There are other subtleties in GDP figures. For example, one of the big problems is calculating GDP in real terms, that is, adjusting it for inflation. Rosstat publishes deflators for individual sectors and, naturally, when they are used with sector-specific nominal data, the grand total should converge. So everyone has a good sense of the state of the economy, Rosstat should assess each quarter’s GDP performance in terms of the previous quarter. We are well aware that the first quarter, in which half of the month of January is taken up by holidays, and cold weather puts a halt to many kinds of work, bears no resemblance to the third quarter, when the weather is warm and the harvest is underway in the countryside. Nor does it bear any resemblance to the fourth quarter, when builders are trying to bring on line as many completed (or almost completed) buildings as possible, and the government spends at least twice as much money from the budget as in other months. When all these things are factored out, we arrive at the most important indicator, which tells us how things stood in the previous quarter.

Don’t laugh, but Rosstat has not published this figure since April 2016. At the recent Gaidar Forum, I needled one of the heads of Rosstat to find out why this had been happening. For fifteen minutes, he tried to persuade me I had simply not been able to locate the right table on his agency’s website. Rosstat’s website leaves a lot to be desired, of course. To fish out the right information, you sometimes have to spend an hour or two figuring out the poorly organized databases. In this case, however, I insisted the information was simply not there. A couple of days later, I received a letter from Rosstat saying that, indeed, Rosstat did not calculate this figure and did not know when it would be doing so again.

That alone is enough to take Rosstat’s published data about the Russian economy’s improved performance at less than face value. If we add to this the fact that Rosstat stopped publishing monthly investment figures in the spring of last year, and announced in November that revised figures for the manufacturing sector’s performance (figures that would, of course, be revised upwards) would be published only in the spring, it becomes obvious that Russia’s official statisticans cannot actually put the Rubik’s Cube together, and they don’t really know what is going on with the Russian economy. Meaning that all the instruments that should be telling us where the ship of our economy is sailing and how fast it is sailing there have failed.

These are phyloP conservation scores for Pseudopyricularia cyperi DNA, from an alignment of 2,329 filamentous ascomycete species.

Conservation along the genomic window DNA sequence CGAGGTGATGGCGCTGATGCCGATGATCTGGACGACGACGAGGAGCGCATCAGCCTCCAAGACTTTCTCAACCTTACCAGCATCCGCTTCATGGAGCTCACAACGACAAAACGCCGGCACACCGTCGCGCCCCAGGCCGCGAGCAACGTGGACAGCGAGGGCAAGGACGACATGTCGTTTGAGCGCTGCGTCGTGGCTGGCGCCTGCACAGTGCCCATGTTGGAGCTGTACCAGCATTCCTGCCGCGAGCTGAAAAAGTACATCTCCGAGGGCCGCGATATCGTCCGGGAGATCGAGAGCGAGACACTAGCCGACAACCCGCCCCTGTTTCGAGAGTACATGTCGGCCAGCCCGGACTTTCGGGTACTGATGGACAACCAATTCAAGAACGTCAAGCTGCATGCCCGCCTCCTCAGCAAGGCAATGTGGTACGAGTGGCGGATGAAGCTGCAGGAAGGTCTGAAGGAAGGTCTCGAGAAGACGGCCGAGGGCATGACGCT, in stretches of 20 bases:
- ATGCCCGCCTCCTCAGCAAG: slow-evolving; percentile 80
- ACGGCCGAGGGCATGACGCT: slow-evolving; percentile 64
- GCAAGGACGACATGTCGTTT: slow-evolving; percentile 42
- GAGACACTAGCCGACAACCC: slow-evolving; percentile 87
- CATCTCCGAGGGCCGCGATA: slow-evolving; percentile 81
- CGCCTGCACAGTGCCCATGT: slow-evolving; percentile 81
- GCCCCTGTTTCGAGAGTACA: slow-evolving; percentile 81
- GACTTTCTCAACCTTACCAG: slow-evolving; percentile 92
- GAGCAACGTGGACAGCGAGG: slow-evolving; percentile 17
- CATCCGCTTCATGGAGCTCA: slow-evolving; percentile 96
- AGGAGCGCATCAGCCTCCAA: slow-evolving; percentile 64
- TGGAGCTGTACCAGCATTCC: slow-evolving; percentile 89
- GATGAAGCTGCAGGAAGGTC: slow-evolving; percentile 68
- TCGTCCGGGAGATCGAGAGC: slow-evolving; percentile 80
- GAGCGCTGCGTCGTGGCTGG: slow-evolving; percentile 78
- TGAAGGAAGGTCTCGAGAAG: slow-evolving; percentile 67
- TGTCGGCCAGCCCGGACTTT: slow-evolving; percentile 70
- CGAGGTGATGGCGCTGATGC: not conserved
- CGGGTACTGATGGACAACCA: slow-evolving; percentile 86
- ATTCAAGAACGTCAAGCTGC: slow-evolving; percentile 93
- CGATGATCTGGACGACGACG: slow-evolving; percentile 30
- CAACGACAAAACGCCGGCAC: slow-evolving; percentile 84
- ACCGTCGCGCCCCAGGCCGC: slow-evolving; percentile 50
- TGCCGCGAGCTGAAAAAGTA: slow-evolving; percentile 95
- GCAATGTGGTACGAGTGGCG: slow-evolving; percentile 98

The Secret GDP
I don’t want to argue the problem I want to touch on in my conclusion prevents Rosstat from adding everything up correctly. I suspect there are many more problems, and I fear that even the heads of Rosstat are not aware of all of them. But we cannot avoid talking about the fact that vast amounts of data relating to the work of the military-industrial complex and the security agencies are classified.

In fact, if this secrecy keeps anyone from understanding anything, it is the Russian authorities and Russian society. When it receives classified information, Rosstat has to hide it amidst its tables in such a way that not a single spy will guess it is there. To do this, Rosstat inevitably distorts the performance indicators for different sectors, adding something here, and trimming something there. But since hiding the truth from spies is much more important than telling the truth to Russian society, don’t shoot the piano player, as they say, for the poorly assembled Rubik’s Cube. He is playing as well as he can.